In pondering the potential sale of her beloved camel, Guluband, she realizes she cannot save him for she has no money, and knows nobody outside her family: "I have no choice but to obey Dadi . . .I know I must remain in Dadi's good graces Ð it's my only hope" (56). With the inevitable sale of Guluband, at a price which will offer both Shabanu and her older sister a dowry worthy of respect among families, Shabanu enters a new stage:

I feel strangely normal. I am not angry. I see everything clearly, as if I am awake for the first time in a long while . . . But at the center of my self is an aching hole. With Guluband, my joy, my freedom, all of who I am has gone. I wonder if I will ever take pleasure in anything again. (63)

The balance of trying to make sense of the family's good fortune alongside feelings of profound loss, offers Shabanu her first elusive test in being dutiful to her family while remaining true to herself. In many ways, she feels betrayed by the father who has loved her, indulged her, taught her so much. In other ways, by trying to understand the two worlds, she experiences deep loneliness and lack of confidence.

Buck Smith, in Dangerous Skies, feels alone in his Eastern Shore, Virginia community, when his closest childhood friend, Tunes, is implicated in a murder. Written as a retrospective first person narrative, five years after he challenges his community, we see Buck's developing beliefs in justice and racial equality, and his understanding of love and duty to a family who thinks differently. Buck's mother has raised him and Tunes, a "motherless child" who is an African-American female, as playmates on the Smith property on the Eastern Shore. Life seems orderly and peaceful for the Buck's family and for Tunes and her dad, Kneebone. But as Buck's twelfth spring comes into view, the season of the "dangerous skies" for fishing, he notices a distinct change in the way folks treat him when he's with Tunes, who's a maturing African-American girl. "Everybody was more interested in where Tunes and me had been. I mean, where had we been? -- not where had we been fishing" (Dangerous Skies 9).

Discovering the body of Jorge, manager of the migrant workers, floating in their fishing creek, Buck and Tunes bestow a mystery on the pillars of the community. And Jumbo Beauregard Rawlin, one of the pillars, is a suspect, at least in the minds of Buck and Tunes. But Jumbo uses all his social power to implicate Tunes as the scapegoat for the murder. The White adults sympathize with Jumbo, but Buck is sure he is guilty. "How could my father who was so thoughtful and so sure of himself, be so wrong?" (52). And it is in trying to make his case known both to his own father and to the sheriff that Buck realizes he is in direct conflict with the community's values about truth and justice. In arguing his case, Buck uses all his family teachings about right from wrong. But Buck learns, "When it came to right and wrong, things that made sense for me and my family were different for Tunes and Kneebone and other Black Folk,"(106). Unwilling to give up trying to reconcile his viewpoint with his family, Buck " . . . intended to keep arguing the point way past knowing it was fruitless." (120). With Tunes so vulnerable and now, so wary for her safety, Buck has to "buck" the system on his own. "I felt so alone. As long as I could remember, Dad and Kneebone had known all the answers to anything that troubled Tunes and me," (153).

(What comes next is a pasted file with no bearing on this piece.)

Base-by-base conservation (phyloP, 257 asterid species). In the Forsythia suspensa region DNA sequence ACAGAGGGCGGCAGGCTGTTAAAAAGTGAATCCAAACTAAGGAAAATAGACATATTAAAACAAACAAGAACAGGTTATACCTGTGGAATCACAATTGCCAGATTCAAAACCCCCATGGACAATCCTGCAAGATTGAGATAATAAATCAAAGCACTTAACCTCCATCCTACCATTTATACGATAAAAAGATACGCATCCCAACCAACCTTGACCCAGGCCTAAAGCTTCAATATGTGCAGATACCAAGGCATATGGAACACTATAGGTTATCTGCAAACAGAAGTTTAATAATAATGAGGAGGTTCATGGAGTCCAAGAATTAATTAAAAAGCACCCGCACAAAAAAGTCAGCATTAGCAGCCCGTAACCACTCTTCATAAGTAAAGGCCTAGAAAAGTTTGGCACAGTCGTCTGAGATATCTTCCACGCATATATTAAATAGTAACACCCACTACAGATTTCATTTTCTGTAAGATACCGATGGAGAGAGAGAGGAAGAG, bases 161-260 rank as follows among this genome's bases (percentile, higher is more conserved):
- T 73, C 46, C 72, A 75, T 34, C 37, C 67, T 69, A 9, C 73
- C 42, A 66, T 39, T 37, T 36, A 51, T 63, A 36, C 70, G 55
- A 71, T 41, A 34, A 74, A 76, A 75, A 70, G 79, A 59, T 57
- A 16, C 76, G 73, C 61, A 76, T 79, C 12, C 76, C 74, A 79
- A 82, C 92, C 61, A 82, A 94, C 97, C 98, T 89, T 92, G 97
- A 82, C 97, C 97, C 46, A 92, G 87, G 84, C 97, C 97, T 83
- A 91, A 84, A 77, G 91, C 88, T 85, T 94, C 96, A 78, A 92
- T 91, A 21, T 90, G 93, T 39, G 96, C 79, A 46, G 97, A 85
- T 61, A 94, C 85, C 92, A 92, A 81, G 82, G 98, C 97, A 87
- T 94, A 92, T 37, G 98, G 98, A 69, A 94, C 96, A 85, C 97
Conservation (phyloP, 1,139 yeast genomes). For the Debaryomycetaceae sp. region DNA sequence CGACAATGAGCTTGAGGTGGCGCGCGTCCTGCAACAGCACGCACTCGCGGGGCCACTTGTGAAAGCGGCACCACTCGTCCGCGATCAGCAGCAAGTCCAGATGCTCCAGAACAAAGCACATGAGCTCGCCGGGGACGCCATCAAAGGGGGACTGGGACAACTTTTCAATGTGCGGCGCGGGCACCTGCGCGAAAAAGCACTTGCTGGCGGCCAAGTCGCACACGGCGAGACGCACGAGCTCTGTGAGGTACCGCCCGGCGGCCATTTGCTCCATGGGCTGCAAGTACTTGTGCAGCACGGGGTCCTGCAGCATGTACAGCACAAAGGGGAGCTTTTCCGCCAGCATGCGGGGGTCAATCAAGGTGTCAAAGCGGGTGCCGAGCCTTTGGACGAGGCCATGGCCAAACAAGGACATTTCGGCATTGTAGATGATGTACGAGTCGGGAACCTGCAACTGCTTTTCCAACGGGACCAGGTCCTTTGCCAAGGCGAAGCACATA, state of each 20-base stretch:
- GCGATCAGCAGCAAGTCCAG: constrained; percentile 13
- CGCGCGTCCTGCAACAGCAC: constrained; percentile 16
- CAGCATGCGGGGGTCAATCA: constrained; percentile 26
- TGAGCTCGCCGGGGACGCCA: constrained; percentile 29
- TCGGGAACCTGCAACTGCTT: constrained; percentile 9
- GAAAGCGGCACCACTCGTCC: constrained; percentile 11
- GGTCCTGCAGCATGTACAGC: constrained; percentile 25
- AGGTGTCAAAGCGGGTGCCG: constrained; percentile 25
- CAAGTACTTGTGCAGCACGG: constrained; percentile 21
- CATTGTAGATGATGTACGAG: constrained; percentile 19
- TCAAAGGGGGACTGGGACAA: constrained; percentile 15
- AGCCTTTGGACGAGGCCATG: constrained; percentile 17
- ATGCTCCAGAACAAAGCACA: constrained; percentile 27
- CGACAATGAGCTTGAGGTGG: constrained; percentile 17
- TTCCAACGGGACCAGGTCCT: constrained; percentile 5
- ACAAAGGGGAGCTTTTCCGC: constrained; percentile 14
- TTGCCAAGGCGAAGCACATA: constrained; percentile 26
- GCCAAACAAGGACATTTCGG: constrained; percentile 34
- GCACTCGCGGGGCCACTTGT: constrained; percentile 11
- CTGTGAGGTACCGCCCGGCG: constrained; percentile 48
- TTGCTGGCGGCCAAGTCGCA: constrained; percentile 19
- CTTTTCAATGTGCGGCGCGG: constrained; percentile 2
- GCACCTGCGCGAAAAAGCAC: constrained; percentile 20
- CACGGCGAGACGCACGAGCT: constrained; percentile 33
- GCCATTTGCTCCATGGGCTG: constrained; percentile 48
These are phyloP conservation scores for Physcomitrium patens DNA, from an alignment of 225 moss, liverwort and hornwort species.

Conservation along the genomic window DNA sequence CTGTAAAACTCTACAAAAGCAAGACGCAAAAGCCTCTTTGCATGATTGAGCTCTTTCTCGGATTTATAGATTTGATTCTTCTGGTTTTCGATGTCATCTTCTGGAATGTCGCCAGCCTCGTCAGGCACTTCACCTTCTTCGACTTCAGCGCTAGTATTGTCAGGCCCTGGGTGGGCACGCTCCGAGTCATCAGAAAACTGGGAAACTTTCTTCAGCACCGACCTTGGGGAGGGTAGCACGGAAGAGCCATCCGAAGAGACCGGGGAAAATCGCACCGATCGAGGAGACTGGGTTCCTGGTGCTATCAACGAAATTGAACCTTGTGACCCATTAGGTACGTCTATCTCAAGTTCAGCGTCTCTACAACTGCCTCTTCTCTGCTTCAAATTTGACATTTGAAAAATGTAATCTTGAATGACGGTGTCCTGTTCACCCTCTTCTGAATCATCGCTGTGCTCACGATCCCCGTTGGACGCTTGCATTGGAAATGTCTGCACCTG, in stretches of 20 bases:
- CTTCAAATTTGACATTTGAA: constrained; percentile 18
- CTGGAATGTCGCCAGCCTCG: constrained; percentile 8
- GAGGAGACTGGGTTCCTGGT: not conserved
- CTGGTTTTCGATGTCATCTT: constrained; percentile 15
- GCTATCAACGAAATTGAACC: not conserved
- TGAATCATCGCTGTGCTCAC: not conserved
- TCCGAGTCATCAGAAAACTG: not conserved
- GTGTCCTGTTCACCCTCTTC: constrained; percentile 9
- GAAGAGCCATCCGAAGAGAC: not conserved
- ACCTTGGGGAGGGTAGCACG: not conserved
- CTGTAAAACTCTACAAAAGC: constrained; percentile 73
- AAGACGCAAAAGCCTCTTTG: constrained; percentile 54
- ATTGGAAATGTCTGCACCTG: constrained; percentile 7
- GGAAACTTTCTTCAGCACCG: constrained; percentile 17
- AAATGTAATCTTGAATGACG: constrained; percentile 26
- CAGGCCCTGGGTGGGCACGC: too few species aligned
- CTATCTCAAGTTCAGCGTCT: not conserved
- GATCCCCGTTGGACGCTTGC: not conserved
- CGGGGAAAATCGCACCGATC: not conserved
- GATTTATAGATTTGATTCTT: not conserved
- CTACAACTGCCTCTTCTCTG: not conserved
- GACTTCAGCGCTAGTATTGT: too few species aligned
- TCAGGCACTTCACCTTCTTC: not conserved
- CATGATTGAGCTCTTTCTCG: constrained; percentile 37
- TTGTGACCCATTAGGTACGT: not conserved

In questioning their culture, these two protagonists in their distinct worlds find themselves unexpectedly and profoundly alone. They feel surprised at the perceived abandonment by family and community who has cared so much for them. What previously felt like love and care now appears as unquestioned, unconscious allegiance to codes which don't match their parents' earlier teachings. Luckily for each, one significant adult helps sort out the confusion.

Significant Adults and Their Wisdom